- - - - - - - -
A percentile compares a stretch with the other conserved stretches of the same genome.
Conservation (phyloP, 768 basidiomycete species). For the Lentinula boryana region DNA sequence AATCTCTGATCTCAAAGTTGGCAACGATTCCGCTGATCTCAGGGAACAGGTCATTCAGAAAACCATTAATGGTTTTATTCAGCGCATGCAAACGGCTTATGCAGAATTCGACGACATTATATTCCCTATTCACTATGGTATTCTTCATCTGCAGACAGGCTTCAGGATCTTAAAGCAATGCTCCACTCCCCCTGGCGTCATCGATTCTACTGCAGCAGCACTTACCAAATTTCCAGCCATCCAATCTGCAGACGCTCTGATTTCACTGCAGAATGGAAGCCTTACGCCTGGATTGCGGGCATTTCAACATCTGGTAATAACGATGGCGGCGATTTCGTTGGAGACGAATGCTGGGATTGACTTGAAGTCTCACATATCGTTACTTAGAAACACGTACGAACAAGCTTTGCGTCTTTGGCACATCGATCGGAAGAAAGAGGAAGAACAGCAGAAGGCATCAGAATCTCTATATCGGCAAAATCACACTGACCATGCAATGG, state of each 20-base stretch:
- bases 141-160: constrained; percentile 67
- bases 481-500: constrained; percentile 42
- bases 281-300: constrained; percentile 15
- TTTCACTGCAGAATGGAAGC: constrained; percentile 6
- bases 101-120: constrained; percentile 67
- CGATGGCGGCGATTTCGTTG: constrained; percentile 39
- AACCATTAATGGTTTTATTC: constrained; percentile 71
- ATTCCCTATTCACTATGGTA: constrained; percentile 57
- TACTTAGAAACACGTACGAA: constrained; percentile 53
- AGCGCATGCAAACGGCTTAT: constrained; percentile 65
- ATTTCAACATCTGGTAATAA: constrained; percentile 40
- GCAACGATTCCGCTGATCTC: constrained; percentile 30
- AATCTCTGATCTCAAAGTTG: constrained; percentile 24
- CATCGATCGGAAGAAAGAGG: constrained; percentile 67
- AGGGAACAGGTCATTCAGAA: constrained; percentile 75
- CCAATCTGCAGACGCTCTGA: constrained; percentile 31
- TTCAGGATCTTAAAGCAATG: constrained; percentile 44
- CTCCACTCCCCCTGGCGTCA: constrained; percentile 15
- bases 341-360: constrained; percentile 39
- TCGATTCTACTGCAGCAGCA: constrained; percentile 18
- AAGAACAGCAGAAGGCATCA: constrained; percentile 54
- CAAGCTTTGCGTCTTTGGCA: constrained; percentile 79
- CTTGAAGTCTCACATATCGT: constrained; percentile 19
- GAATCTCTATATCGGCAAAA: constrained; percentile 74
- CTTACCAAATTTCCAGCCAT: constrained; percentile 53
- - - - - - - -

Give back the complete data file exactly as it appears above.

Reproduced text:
A percentile compares a stretch with the other conserved stretches of the same genome.
Conservation (phyloP, 768 basidiomycete species). For the Lentinula boryana region DNA sequence AATCTCTGATCTCAAAGTTGGCAACGATTCCGCTGATCTCAGGGAACAGGTCATTCAGAAAACCATTAATGGTTTTATTCAGCGCATGCAAACGGCTTATGCAGAATTCGACGACATTATATTCCCTATTCACTATGGTATTCTTCATCTGCAGACAGGCTTCAGGATCTTAAAGCAATGCTCCACTCCCCCTGGCGTCATCGATTCTACTGCAGCAGCACTTACCAAATTTCCAGCCATCCAATCTGCAGACGCTCTGATTTCACTGCAGAATGGAAGCCTTACGCCTGGATTGCGGGCATTTCAACATCTGGTAATAACGATGGCGGCGATTTCGTTGGAGACGAATGCTGGGATTGACTTGAAGTCTCACATATCGTTACTTAGAAACACGTACGAACAAGCTTTGCGTCTTTGGCACATCGATCGGAAGAAAGAGGAAGAACAGCAGAAGGCATCAGAATCTCTATATCGGCAAAATCACACTGACCATGCAATGG, state of each 20-base stretch:
- bases 141-160: constrained; percentile 67
- bases 481-500: constrained; percentile 42
- bases 281-300: constrained; percentile 15
- TTTCACTGCAGAATGGAAGC: constrained; percentile 6
- bases 101-120: constrained; percentile 67
- CGATGGCGGCGATTTCGTTG: constrained; percentile 39
- AACCATTAATGGTTTTATTC: constrained; percentile 71
- ATTCCCTATTCACTATGGTA: constrained; percentile 57
- TACTTAGAAACACGTACGAA: constrained; percentile 53
- AGCGCATGCAAACGGCTTAT: constrained; percentile 65
- ATTTCAACATCTGGTAATAA: constrained; percentile 40
- GCAACGATTCCGCTGATCTC: constrained; percentile 30
- AATCTCTGATCTCAAAGTTG: constrained; percentile 24
- CATCGATCGGAAGAAAGAGG: constrained; percentile 67
- AGGGAACAGGTCATTCAGAA: constrained; percentile 75
- CCAATCTGCAGACGCTCTGA: constrained; percentile 31
- TTCAGGATCTTAAAGCAATG: constrained; percentile 44
- CTCCACTCCCCCTGGCGTCA: constrained; percentile 15
- bases 341-360: constrained; percentile 39
- TCGATTCTACTGCAGCAGCA: constrained; percentile 18
- AAGAACAGCAGAAGGCATCA: constrained; percentile 54
- CAAGCTTTGCGTCTTTGGCA: constrained; percentile 79
- CTTGAAGTCTCACATATCGT: constrained; percentile 19
- GAATCTCTATATCGGCAAAA: constrained; percentile 74
- CTTACCAAATTTCCAGCCAT: constrained; percentile 53